Barbara Corcoran's Essential Shark Tools for Success A real estate executive learns firsthand from an industry icon how to bootstrap a business, be a strong seller, attempt balance and recover from any hard knocks.

By Stacey Alcorn

Opinions expressed by Entrepreneur contributors are their own.

The New York real estate mogul turned television personality Barbara Corcoran is every bit as succinct and quick on her feet in person as she is on the hit show Shark Tank.

What does it take to build a multimillion-dollar empire? Who better to ask than a women with experience as a bootstrapping entrepreneur and an angel investor who swoops in and saves struggling companies? Here are four lessons for achieving massive success, Shark style, that I gleaned from my conversation with her at the Four Points Sheraton in Norwood, Mass., after her recent appearance at a Greater Boston Real Estate Board event.

Related: How Being Dyslexic and 'Lousy in School' Made Shark Tank Star Barbara Corcoran a Better Entrepreneur

1. Bootstrap a business.

It took 25 years for Barbara Corcoran to build her New York City real estate empire and she did it by bootstrapping. Today, she invests in businesses of all sorts on Shark Tank.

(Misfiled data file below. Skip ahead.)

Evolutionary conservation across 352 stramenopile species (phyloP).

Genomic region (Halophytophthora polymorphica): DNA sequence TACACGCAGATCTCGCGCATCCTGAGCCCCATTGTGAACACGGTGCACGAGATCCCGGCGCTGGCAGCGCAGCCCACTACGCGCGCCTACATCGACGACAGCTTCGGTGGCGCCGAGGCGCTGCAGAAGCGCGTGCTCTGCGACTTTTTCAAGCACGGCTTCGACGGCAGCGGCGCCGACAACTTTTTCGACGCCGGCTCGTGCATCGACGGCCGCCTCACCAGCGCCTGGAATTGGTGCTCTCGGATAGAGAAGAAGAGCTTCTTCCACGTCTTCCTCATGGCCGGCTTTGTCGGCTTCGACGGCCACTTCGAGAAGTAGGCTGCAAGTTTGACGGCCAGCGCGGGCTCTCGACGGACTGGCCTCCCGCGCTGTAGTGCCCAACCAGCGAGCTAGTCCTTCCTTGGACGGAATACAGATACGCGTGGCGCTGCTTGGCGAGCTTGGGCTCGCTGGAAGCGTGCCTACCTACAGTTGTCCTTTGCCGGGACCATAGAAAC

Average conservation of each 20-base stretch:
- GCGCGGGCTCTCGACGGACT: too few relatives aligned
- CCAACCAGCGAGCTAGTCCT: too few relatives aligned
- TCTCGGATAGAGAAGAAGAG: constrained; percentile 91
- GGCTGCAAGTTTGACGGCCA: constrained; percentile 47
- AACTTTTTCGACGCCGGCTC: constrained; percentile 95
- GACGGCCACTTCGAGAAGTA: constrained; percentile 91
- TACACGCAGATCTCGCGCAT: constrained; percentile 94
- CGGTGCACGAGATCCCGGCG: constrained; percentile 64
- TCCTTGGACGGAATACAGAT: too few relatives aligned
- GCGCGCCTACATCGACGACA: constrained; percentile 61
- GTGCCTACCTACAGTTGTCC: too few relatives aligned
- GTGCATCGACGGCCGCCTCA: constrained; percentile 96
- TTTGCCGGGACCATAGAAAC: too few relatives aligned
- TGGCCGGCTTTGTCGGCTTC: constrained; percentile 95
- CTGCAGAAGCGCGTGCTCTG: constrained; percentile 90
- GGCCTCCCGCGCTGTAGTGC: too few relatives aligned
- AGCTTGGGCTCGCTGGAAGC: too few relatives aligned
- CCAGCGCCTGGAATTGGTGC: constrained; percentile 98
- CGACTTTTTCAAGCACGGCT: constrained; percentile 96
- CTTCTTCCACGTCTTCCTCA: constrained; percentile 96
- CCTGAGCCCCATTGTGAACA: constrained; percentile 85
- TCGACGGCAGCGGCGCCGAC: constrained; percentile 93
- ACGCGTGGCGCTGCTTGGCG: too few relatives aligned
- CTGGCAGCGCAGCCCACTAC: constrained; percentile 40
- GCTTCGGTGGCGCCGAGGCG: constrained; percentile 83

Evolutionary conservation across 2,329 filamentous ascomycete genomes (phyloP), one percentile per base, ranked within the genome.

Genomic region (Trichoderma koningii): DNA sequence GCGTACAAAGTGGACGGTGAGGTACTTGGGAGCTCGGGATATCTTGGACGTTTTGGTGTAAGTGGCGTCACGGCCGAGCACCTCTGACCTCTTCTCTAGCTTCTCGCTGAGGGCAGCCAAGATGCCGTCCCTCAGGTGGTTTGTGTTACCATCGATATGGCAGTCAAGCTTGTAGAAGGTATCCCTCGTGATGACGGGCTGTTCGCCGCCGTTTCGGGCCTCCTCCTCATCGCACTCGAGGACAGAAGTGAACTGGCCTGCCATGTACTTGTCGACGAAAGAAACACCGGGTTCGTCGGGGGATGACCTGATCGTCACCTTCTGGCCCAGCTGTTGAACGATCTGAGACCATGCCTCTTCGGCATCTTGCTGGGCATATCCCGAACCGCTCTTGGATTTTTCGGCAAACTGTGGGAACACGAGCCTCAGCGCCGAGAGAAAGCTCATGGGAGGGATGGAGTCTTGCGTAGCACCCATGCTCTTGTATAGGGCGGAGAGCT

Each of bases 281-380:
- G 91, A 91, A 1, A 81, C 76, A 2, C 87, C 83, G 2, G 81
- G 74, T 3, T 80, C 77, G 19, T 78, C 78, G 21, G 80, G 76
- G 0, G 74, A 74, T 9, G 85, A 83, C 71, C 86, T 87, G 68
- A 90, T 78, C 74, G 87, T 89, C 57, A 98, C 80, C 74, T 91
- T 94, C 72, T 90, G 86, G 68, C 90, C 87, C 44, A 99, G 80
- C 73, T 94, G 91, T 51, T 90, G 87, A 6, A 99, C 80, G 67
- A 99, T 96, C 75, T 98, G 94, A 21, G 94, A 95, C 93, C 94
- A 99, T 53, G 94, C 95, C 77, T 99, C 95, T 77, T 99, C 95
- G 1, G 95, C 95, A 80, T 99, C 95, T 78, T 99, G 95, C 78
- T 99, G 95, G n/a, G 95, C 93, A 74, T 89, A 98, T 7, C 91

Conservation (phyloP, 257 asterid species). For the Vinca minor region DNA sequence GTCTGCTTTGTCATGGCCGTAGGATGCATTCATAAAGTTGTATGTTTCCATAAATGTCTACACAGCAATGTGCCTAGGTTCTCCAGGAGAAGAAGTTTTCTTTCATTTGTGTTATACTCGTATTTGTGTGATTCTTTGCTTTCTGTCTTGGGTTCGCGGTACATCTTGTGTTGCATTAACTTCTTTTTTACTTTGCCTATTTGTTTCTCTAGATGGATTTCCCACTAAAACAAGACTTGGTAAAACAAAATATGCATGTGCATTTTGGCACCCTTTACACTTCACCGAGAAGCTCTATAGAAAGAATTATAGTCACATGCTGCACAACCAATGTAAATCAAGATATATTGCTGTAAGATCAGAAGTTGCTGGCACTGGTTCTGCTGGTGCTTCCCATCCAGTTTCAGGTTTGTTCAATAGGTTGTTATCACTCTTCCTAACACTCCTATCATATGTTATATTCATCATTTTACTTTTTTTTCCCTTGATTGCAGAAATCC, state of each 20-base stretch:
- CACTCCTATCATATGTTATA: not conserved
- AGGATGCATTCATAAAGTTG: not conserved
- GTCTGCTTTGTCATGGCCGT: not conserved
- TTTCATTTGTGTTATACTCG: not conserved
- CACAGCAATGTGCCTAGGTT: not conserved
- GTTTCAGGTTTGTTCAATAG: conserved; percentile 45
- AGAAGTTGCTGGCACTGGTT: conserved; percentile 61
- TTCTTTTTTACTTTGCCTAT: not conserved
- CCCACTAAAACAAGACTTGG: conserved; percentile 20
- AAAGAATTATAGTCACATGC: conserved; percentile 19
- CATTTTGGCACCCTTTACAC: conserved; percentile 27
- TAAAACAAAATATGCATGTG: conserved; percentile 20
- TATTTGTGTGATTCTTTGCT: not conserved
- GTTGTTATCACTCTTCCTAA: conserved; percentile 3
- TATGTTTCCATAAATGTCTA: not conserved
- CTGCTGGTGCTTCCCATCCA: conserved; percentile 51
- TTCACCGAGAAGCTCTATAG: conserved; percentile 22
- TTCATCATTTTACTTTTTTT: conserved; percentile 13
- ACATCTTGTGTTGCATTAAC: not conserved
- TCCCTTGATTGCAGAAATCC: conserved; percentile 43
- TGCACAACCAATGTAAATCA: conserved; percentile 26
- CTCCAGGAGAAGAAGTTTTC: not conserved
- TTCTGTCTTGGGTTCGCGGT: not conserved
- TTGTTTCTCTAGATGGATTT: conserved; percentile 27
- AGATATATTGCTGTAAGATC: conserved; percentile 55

I asked her if, knowing what she does now about seed money, angel investing and venture capital, would she do things differently today to build a real estate firm from scratch.

Answering "no," Corcoran explains that bootstrapping is the way for an entrepreneur to go if she can.

"When you build your business by bootstrapping, every penny counts," Corcoran says. This requires the entrepreneur keep operations lean and although it may be a tougher road for growth, she'll end up at the finish line with full control of her business.

2. Demonstrate selling power.

How does Corcoran decide which businesses to invest in? It comes down to the entrepreneur involved. Corcoran invests in companies whose owners can sell, exuding a mix of confidence, high energy, street smarts and absolute business knowledge.

What kinds of companies does she avoid? Corcoran usually won't buy into a business started by a rich kid, she says, as she likes to collaborate with people with a strong work ethic. Corcoran prefers investing in the companies of those without a backup plan whose only option is absolute success.

Related: Want Your Kid to Be Successful? Shark Tank's Barbara Corcoran Says You Should Do This.

3. Recognize the myth of work-life balance.

Corcoran has two kids, an 8-year-old adopted daughter and a son in his 20s. When asked if there's such a thing as work-life balance, she says "no." For her, work has always been a big part of her life and the perfect balance is impossible to attain.

That being said, she has found ways to leave her work at the office so she can truly be present when she's with her husband and kids.